What We Can Learn from Animals About the Value of Productivity
Devon Price Talks to Andrew Keen on Keen On
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On today’s episode, Andrew talks to author Devon Price about their new book, Laziness Does Not Exist.
From the episode:
Andrew Keen: I wonder if we can learn from animals on this. We had Carl Safina, the naturalist, on the show. His new book, Becoming Wild, is really a book about how we can learn to raise families, create beauty, and achieve peace through non-human species. Can we learn about work from whales or bees or parrots or chimpanzees?
Devon Price: I think so. One thing that I mention in the book is practicing self-compassion, not just compassion for other people. If you have a pet or some animal in your life that you love, you don’t love that creature because of anything that it does or any worth that it proves to you. I love my pet chinchilla when he’s just a little lump sleeping in the corner just as much as when he’s running around or doing anything. There’s no work that defines the value of his life. That’s one way that I think connecting with nature and with animals can help us divorce that tendency so many of us have to equate productivity with value.
And I think, also, most animals are pretty unneurotic about meeting their needs. We’ve been taught to doubt our needs and to see tiredness, apathy, annoyance, all of these things as kind of shameful laziness that we need to counterargue with and try to get rid of in ourselves. But if we learn to practice, as much as we can, trusting our emotions and feelings and our bodies’ and minds’ signals of need, that’s very much what animals do. And that would help us have a more effective self-regulation system, which is better for our mental and physical health.
Andrew Keen: Let’s talk about some fixes to the situation, or at least the problem that you see. There was a headline this morning from a UK think tank saying a four-day week would be now affordable in 2021 to most firms. A few months ago, we had Scott Santens, one of the champions of Universal Basic Income on the show. I get your point on capitalism, but the reality is we’re not going to dismantle capitalism, at least in the next few years. Are reforms like a shorter work week or UBI, are these the signposts to a healthier, saner future when it comes to work?
Devon Price: I think so. I get some of the reservations about UBI or some of the questions people have about how to implement it, but I do always go back to David Graeber’s point about how not having means testing for social welfare and social support not only means that everyone has a cushion of protection that they don’t need to go through a bureaucracy as much in order to get, but that it could also culturally change how we think about who’s deserving of help. If everybody’s already getting universal basic income, they don’t need to have this policing of, oh, why is this person on benefits? They’re not really disabled. They’re a quote-unquote welfare queen. All these indoctrinated messages we have about policing who’s deserving of support.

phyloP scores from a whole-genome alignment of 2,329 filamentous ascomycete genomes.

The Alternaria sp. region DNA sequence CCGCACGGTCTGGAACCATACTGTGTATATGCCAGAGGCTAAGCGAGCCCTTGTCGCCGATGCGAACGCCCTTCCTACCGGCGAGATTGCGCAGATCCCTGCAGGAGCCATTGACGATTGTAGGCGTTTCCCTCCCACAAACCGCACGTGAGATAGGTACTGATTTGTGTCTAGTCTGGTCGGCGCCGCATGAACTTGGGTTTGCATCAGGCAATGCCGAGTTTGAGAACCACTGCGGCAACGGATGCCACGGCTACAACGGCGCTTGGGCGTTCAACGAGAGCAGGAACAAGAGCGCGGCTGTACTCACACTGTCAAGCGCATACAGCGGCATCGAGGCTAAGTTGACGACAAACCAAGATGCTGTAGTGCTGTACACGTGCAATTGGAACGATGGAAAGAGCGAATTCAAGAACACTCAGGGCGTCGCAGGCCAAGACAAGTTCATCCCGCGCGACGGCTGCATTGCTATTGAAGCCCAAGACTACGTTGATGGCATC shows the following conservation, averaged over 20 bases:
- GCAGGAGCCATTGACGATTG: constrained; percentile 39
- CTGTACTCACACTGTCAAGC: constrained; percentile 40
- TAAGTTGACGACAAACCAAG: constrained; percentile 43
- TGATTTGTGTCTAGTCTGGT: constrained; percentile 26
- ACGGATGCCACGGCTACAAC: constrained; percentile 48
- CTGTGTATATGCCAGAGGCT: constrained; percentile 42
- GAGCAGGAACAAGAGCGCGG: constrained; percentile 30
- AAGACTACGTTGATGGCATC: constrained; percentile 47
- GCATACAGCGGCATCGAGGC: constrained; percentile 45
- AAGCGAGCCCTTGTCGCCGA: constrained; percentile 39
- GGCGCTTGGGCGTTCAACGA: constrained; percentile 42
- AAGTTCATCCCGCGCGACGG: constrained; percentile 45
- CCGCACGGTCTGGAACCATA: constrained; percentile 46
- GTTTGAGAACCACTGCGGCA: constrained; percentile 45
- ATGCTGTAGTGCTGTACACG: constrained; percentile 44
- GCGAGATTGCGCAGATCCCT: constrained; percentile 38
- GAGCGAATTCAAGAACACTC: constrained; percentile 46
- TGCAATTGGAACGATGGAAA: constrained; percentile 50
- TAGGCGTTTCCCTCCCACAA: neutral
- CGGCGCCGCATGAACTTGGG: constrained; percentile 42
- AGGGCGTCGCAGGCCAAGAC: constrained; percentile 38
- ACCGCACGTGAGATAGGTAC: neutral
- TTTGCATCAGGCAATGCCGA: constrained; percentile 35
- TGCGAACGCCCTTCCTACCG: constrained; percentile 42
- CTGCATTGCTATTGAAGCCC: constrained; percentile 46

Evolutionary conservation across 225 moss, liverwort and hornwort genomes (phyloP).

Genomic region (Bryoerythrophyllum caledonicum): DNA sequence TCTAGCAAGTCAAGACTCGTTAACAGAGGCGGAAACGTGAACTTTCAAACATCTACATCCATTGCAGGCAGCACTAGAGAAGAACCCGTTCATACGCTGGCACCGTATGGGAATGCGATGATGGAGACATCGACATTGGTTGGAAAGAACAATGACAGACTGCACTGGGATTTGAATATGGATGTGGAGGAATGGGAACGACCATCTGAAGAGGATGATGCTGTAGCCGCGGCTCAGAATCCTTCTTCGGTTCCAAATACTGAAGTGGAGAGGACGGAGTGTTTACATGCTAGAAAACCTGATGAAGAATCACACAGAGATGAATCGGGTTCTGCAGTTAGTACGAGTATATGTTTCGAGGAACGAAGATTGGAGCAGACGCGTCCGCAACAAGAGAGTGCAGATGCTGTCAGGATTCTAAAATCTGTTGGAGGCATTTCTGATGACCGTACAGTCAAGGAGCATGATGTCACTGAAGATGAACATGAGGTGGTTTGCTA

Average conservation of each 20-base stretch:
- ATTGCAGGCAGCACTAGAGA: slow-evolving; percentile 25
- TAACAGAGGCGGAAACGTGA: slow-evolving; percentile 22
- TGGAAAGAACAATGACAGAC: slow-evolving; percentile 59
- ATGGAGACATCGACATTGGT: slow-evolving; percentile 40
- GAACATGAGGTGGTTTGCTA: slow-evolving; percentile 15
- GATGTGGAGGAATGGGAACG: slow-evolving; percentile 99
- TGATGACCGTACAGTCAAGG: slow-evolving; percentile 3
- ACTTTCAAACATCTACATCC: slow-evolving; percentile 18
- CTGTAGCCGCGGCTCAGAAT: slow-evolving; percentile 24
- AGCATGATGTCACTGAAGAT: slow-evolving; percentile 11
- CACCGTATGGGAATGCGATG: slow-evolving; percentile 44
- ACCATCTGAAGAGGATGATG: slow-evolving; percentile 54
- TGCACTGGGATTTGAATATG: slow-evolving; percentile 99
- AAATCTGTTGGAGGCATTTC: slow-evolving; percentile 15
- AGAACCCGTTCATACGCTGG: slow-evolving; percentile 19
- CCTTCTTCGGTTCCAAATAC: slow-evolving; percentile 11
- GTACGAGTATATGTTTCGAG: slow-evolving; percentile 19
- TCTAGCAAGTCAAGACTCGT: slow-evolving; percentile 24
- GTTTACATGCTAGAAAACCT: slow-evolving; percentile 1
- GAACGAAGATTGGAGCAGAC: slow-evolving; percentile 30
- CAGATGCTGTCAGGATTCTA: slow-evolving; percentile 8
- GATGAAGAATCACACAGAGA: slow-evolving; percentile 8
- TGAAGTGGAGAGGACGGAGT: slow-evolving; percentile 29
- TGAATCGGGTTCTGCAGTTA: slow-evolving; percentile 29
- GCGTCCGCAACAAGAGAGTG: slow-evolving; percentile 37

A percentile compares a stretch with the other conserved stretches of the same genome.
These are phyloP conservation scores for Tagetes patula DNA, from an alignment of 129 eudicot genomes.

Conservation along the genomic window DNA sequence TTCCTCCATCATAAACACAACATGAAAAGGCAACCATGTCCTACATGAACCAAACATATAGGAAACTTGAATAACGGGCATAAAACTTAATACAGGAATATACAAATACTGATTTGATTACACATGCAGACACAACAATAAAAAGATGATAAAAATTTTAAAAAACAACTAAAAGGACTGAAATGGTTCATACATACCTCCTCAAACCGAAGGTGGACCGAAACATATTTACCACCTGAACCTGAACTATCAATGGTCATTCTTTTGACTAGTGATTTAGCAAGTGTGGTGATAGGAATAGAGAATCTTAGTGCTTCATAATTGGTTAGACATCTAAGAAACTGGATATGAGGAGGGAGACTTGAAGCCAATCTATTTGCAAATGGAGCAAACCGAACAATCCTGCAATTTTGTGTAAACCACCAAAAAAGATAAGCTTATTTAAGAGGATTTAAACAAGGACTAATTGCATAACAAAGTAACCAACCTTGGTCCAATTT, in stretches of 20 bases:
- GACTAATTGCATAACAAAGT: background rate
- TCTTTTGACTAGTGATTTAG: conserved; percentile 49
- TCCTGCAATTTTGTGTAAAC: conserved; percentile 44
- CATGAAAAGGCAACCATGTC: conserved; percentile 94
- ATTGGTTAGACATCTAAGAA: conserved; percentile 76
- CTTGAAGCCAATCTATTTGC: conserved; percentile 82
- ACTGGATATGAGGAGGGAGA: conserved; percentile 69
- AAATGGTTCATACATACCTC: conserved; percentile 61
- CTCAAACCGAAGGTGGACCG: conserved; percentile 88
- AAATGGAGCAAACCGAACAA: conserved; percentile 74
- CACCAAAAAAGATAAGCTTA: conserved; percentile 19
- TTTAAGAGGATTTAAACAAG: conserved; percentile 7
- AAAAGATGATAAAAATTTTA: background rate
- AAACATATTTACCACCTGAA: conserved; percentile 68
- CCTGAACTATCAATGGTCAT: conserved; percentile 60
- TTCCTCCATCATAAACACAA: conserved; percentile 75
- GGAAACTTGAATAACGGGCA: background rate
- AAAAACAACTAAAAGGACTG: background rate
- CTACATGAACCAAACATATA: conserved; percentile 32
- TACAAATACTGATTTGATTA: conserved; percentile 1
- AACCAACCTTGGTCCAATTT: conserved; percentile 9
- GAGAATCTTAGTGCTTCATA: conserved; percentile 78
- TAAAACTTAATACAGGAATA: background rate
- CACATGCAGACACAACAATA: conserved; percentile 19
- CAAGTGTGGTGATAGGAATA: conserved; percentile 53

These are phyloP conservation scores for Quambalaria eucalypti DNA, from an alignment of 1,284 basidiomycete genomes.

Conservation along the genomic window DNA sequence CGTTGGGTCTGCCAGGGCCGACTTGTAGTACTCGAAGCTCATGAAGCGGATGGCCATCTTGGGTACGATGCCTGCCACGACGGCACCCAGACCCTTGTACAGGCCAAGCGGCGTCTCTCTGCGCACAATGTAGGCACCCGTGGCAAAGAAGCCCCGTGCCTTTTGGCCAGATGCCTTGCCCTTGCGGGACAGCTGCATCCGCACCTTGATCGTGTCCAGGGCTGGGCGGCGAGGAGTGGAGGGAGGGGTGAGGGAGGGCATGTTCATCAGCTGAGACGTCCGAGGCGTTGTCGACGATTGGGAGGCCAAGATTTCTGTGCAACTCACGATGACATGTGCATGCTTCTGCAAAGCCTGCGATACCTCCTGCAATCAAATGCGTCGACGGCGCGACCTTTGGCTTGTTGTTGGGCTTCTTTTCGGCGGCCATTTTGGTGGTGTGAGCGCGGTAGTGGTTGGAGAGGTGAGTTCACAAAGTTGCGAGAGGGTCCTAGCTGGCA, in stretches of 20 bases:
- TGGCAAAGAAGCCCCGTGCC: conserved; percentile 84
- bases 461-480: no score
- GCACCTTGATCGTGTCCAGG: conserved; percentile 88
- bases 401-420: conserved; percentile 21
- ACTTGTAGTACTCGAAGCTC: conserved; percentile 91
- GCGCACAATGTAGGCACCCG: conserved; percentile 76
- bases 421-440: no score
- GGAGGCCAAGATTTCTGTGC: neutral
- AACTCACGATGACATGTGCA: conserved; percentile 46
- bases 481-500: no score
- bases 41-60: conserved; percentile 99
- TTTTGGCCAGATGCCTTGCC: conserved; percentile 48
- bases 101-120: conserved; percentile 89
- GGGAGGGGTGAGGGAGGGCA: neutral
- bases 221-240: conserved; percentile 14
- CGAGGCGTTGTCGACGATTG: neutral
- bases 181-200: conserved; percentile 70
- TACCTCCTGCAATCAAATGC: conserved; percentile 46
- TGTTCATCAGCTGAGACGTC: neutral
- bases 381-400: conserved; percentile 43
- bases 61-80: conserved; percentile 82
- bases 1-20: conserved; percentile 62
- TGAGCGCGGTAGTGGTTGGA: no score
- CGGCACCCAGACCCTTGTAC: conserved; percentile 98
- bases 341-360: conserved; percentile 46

So I do think that is both materially and culturally something that could be really powerful in changing that. And I hope that’s true of the four-day work week as well. I worry because there is already a lot of research that has shown that shorter workdays lead to greater productivity, but a lot of companies haven’t really made policy changes that are in line with that because they do, I think, still have an ideology of feeling like they need to police and control their employees. So that will be hard to sell to a lot of companies, but absolutely it would revolutionize so many people’s lives.
Dr. Devon Price is a social psychologist, writer, activist, and professor at Loyola University of Chicago’s School of Continuing and Professional Studies. Price’s work has appeared in numerous publications such as Slate, The Rumpus, NPR, and HuffPost and has been featured on the front page of Medium numerous times. They live in Chicago, Illinois.